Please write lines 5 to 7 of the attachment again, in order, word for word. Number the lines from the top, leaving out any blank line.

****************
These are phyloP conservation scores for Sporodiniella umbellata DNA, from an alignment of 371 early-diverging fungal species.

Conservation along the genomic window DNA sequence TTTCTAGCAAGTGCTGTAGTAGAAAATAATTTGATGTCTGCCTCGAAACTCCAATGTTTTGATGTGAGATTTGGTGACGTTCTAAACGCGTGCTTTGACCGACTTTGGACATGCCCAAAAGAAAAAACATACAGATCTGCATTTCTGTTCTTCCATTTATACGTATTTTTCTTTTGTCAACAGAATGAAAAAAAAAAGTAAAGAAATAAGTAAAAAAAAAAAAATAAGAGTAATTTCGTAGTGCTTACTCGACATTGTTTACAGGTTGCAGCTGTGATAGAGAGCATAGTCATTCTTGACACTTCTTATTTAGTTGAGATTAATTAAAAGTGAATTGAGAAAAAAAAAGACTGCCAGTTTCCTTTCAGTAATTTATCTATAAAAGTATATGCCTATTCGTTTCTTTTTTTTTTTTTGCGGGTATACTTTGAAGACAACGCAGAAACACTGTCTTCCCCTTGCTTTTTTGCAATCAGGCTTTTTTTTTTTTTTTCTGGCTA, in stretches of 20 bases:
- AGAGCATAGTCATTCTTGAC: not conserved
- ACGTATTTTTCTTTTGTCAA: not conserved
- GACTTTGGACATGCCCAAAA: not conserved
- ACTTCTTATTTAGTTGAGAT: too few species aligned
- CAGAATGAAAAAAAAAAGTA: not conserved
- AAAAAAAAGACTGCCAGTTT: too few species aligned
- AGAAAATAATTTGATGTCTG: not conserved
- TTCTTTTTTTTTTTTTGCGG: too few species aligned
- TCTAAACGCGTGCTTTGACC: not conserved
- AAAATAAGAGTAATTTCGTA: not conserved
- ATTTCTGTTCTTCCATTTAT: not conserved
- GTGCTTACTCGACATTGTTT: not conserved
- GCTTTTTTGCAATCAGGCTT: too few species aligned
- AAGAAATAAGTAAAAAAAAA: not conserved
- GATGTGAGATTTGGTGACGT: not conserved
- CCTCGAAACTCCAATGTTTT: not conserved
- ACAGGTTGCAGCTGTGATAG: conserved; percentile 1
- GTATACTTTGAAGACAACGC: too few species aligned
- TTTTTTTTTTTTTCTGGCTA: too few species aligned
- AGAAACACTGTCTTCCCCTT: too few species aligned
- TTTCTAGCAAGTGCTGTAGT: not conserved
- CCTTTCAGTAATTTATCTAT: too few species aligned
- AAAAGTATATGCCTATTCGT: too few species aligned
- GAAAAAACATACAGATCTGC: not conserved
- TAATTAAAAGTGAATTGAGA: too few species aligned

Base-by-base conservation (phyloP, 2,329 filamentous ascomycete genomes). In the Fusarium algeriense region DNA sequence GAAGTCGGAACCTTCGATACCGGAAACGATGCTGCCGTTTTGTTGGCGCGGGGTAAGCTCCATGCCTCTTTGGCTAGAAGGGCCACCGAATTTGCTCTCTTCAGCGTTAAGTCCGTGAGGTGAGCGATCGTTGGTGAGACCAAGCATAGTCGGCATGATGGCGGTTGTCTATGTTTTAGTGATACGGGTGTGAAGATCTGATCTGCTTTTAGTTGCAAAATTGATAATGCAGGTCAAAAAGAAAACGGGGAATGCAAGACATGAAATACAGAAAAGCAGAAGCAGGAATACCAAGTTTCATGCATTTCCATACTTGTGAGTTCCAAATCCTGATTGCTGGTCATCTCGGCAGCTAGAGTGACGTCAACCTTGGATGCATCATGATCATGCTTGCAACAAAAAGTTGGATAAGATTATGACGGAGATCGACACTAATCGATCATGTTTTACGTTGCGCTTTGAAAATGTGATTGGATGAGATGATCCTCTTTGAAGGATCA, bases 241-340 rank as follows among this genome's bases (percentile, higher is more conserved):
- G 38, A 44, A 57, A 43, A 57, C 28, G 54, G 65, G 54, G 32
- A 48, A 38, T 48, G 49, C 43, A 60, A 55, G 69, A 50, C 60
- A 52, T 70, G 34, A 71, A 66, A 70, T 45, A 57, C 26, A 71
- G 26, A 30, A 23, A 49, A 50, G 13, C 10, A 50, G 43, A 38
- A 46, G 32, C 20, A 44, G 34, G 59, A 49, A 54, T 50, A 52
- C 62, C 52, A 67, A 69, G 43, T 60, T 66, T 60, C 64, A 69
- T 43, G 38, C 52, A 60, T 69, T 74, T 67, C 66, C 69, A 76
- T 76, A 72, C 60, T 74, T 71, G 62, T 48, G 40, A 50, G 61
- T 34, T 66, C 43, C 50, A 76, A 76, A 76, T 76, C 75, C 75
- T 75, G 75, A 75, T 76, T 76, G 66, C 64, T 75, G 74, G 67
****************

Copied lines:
- GACTTTGGACATGCCCAAAA: not conserved
- ACTTCTTATTTAGTTGAGAT: too few species aligned
- CAGAATGAAAAAAAAAAGTA: not conserved